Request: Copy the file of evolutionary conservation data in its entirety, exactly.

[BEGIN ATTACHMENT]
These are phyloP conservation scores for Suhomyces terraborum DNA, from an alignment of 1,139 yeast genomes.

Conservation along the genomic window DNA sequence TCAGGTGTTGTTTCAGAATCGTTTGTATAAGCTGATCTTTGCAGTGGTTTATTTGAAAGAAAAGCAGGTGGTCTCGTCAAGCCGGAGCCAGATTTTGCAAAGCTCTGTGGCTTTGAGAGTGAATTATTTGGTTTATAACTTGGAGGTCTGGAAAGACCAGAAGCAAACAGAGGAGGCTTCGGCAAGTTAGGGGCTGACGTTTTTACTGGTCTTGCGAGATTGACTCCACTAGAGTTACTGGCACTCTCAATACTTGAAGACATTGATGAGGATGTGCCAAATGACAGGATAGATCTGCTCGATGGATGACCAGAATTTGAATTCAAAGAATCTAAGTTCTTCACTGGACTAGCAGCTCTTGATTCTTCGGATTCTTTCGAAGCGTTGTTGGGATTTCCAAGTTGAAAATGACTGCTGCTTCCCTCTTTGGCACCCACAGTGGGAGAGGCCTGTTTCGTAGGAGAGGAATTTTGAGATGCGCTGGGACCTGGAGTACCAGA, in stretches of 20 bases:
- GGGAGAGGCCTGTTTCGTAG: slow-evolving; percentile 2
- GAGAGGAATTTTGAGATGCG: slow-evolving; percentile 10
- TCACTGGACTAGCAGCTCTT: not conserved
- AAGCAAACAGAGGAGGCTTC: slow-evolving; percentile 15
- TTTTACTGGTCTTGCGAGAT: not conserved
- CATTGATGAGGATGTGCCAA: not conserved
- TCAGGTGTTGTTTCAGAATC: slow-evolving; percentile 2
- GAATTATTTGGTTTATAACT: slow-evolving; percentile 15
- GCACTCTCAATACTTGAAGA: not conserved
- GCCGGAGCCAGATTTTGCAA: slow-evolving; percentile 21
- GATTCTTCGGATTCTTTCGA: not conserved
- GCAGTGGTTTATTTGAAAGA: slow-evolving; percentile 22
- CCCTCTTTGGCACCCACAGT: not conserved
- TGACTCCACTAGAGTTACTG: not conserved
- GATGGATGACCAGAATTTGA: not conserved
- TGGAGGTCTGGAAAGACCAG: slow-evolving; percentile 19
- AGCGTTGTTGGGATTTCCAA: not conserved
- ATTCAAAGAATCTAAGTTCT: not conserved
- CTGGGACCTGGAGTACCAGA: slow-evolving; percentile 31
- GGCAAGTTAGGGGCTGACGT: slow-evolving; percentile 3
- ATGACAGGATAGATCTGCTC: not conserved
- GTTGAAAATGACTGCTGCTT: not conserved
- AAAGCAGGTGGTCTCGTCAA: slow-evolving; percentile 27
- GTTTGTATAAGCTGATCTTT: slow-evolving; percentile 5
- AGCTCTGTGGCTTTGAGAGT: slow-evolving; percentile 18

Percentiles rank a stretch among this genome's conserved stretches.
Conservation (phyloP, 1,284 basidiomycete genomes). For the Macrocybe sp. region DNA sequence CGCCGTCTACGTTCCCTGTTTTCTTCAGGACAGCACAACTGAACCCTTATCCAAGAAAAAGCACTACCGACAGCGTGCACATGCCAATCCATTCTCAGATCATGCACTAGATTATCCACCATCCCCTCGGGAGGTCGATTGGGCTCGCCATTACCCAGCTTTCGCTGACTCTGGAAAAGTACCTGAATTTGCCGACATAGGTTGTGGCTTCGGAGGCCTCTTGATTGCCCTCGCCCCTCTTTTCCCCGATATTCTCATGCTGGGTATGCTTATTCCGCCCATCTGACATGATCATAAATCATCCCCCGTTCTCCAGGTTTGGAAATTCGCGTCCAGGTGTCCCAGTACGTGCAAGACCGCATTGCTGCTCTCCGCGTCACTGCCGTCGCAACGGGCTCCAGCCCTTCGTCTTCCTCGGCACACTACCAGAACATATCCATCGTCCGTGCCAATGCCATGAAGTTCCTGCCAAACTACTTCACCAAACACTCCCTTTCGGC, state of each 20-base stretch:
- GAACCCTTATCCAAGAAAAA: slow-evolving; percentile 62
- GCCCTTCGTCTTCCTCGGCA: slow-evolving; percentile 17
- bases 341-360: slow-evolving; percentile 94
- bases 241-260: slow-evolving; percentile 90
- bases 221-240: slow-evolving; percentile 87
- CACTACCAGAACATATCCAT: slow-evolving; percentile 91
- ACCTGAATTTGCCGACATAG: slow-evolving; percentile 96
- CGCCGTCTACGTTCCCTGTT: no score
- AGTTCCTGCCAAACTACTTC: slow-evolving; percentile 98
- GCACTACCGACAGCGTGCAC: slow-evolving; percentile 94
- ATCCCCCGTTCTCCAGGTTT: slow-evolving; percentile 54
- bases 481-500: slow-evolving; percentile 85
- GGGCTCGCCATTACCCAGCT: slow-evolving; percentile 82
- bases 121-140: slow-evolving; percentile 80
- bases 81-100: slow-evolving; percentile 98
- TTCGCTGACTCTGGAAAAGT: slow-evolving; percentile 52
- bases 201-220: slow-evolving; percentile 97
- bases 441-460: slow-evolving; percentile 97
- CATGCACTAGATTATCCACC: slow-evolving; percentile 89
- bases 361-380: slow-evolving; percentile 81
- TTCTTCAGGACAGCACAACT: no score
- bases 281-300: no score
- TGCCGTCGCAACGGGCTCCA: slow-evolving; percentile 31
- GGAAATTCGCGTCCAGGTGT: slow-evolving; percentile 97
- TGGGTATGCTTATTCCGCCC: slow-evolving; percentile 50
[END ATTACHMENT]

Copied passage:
These are phyloP conservation scores for Suhomyces terraborum DNA, from an alignment of 1,139 yeast genomes.

Conservation along the genomic window DNA sequence TCAGGTGTTGTTTCAGAATCGTTTGTATAAGCTGATCTTTGCAGTGGTTTATTTGAAAGAAAAGCAGGTGGTCTCGTCAAGCCGGAGCCAGATTTTGCAAAGCTCTGTGGCTTTGAGAGTGAATTATTTGGTTTATAACTTGGAGGTCTGGAAAGACCAGAAGCAAACAGAGGAGGCTTCGGCAAGTTAGGGGCTGACGTTTTTACTGGTCTTGCGAGATTGACTCCACTAGAGTTACTGGCACTCTCAATACTTGAAGACATTGATGAGGATGTGCCAAATGACAGGATAGATCTGCTCGATGGATGACCAGAATTTGAATTCAAAGAATCTAAGTTCTTCACTGGACTAGCAGCTCTTGATTCTTCGGATTCTTTCGAAGCGTTGTTGGGATTTCCAAGTTGAAAATGACTGCTGCTTCCCTCTTTGGCACCCACAGTGGGAGAGGCCTGTTTCGTAGGAGAGGAATTTTGAGATGCGCTGGGACCTGGAGTACCAGA, in stretches of 20 bases:
- GGGAGAGGCCTGTTTCGTAG: slow-evolving; percentile 2
- GAGAGGAATTTTGAGATGCG: slow-evolving; percentile 10
- TCACTGGACTAGCAGCTCTT: not conserved
- AAGCAAACAGAGGAGGCTTC: slow-evolving; percentile 15
- TTTTACTGGTCTTGCGAGAT: not conserved
- CATTGATGAGGATGTGCCAA: not conserved
- TCAGGTGTTGTTTCAGAATC: slow-evolving; percentile 2
- GAATTATTTGGTTTATAACT: slow-evolving; percentile 15
- GCACTCTCAATACTTGAAGA: not conserved
- GCCGGAGCCAGATTTTGCAA: slow-evolving; percentile 21
- GATTCTTCGGATTCTTTCGA: not conserved
- GCAGTGGTTTATTTGAAAGA: slow-evolving; percentile 22
- CCCTCTTTGGCACCCACAGT: not conserved
- TGACTCCACTAGAGTTACTG: not conserved
- GATGGATGACCAGAATTTGA: not conserved
- TGGAGGTCTGGAAAGACCAG: slow-evolving; percentile 19
- AGCGTTGTTGGGATTTCCAA: not conserved
- ATTCAAAGAATCTAAGTTCT: not conserved
- CTGGGACCTGGAGTACCAGA: slow-evolving; percentile 31
- GGCAAGTTAGGGGCTGACGT: slow-evolving; percentile 3
- ATGACAGGATAGATCTGCTC: not conserved
- GTTGAAAATGACTGCTGCTT: not conserved
- AAAGCAGGTGGTCTCGTCAA: slow-evolving; percentile 27
- GTTTGTATAAGCTGATCTTT: slow-evolving; percentile 5
- AGCTCTGTGGCTTTGAGAGT: slow-evolving; percentile 18

Percentiles rank a stretch among this genome's conserved stretches.
Conservation (phyloP, 1,284 basidiomycete genomes). For the Macrocybe sp. region DNA sequence CGCCGTCTACGTTCCCTGTTTTCTTCAGGACAGCACAACTGAACCCTTATCCAAGAAAAAGCACTACCGACAGCGTGCACATGCCAATCCATTCTCAGATCATGCACTAGATTATCCACCATCCCCTCGGGAGGTCGATTGGGCTCGCCATTACCCAGCTTTCGCTGACTCTGGAAAAGTACCTGAATTTGCCGACATAGGTTGTGGCTTCGGAGGCCTCTTGATTGCCCTCGCCCCTCTTTTCCCCGATATTCTCATGCTGGGTATGCTTATTCCGCCCATCTGACATGATCATAAATCATCCCCCGTTCTCCAGGTTTGGAAATTCGCGTCCAGGTGTCCCAGTACGTGCAAGACCGCATTGCTGCTCTCCGCGTCACTGCCGTCGCAACGGGCTCCAGCCCTTCGTCTTCCTCGGCACACTACCAGAACATATCCATCGTCCGTGCCAATGCCATGAAGTTCCTGCCAAACTACTTCACCAAACACTCCCTTTCGGC, state of each 20-base stretch:
- GAACCCTTATCCAAGAAAAA: slow-evolving; percentile 62
- GCCCTTCGTCTTCCTCGGCA: slow-evolving; percentile 17
- bases 341-360: slow-evolving; percentile 94
- bases 241-260: slow-evolving; percentile 90
- bases 221-240: slow-evolving; percentile 87
- CACTACCAGAACATATCCAT: slow-evolving; percentile 91
- ACCTGAATTTGCCGACATAG: slow-evolving; percentile 96
- CGCCGTCTACGTTCCCTGTT: no score
- AGTTCCTGCCAAACTACTTC: slow-evolving; percentile 98
- GCACTACCGACAGCGTGCAC: slow-evolving; percentile 94
- ATCCCCCGTTCTCCAGGTTT: slow-evolving; percentile 54
- bases 481-500: slow-evolving; percentile 85
- GGGCTCGCCATTACCCAGCT: slow-evolving; percentile 82
- bases 121-140: slow-evolving; percentile 80
- bases 81-100: slow-evolving; percentile 98
- TTCGCTGACTCTGGAAAAGT: slow-evolving; percentile 52
- bases 201-220: slow-evolving; percentile 97
- bases 441-460: slow-evolving; percentile 97
- CATGCACTAGATTATCCACC: slow-evolving; percentile 89
- bases 361-380: slow-evolving; percentile 81
- TTCTTCAGGACAGCACAACT: no score
- bases 281-300: no score
- TGCCGTCGCAACGGGCTCCA: slow-evolving; percentile 31
- GGAAATTCGCGTCCAGGTGT: slow-evolving; percentile 97
- TGGGTATGCTTATTCCGCCC: slow-evolving; percentile 50